"They reacted very rudely to me and I felt like I was being ganged up on. After they left I cried over frustration," she said. "I was frustrated that I couldn't help them understand that these animals are wild, and each time we get to close to them we help them become used to us humans. Eventually they will lose their wildness that we love about them."
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Authorities can arrest you for breaking park rules even after you leave.
There are a long list of rules for any national park—largely meant to keep both visitors and wildlife safe. But what happens in Yellowstone doesn't necessarily stay in Yellowstone. Ross explained in 2017 that authorities can retroactively nab visitors for breaking the rules, especially when they post the proof online.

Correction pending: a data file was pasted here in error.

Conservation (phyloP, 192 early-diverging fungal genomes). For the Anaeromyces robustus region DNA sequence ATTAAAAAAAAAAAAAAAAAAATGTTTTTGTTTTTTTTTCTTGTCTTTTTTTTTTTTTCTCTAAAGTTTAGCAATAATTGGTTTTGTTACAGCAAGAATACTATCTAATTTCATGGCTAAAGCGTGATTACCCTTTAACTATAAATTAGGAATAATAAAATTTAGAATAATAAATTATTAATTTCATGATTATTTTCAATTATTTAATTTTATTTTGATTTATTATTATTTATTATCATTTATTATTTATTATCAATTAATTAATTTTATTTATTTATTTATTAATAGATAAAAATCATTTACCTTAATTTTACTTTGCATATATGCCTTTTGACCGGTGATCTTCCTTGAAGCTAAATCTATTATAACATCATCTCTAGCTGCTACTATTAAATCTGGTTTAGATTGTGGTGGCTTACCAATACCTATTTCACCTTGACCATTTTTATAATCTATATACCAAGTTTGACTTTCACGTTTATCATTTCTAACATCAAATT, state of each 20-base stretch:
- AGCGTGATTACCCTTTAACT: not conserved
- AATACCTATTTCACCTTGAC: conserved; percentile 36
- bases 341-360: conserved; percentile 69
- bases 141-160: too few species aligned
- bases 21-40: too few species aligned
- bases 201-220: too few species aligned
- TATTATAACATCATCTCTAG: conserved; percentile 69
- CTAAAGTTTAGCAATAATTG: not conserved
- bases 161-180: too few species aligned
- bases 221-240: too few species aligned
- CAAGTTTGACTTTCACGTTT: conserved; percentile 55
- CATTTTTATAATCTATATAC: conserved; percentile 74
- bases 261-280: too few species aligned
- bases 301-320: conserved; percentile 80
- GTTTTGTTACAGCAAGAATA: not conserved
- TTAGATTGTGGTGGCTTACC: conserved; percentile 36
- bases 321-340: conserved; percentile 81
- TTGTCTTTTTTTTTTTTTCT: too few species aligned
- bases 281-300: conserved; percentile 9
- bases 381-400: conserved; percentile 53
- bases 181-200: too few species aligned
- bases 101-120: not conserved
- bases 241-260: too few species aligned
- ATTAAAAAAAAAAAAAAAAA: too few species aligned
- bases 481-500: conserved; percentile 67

"Social media has had an impact. People post risky behavior on Facebook and make it seem acceptable. Like diving off cliffs at Firehole with a GoPro. Or petting a bison," Ross said. "Online you'll see lots of videos of bison charging people. Or you'll see a video of people at the Grand Prismatic, one of the most iconic and fragile springs, trampling off the boardwalk. Sometimes that's how we catch people."
Any crime committed in Yellowstone is a federal crime.
During a 2021 interview with Outsider, Ross also revealed that Yellowstone sees its fair share of more "typical" crimes that are not unique to the park itself. "Anywhere you have people, you have the same crimes. Whether it's a park or a neighborhood. Domestic violence. Sexual assaults. Homicide. People being stranded, too, of course. That sort of thing," she noted.
But most visitors don't realize that the way in which you're prosecuted for these crimes is different in Yellowstone. "It's the oldest national park in the world, and it's exclusively federal jurisdiction," Ross told Outsider. "So every crime in Yellowstone National Park is a federal crime."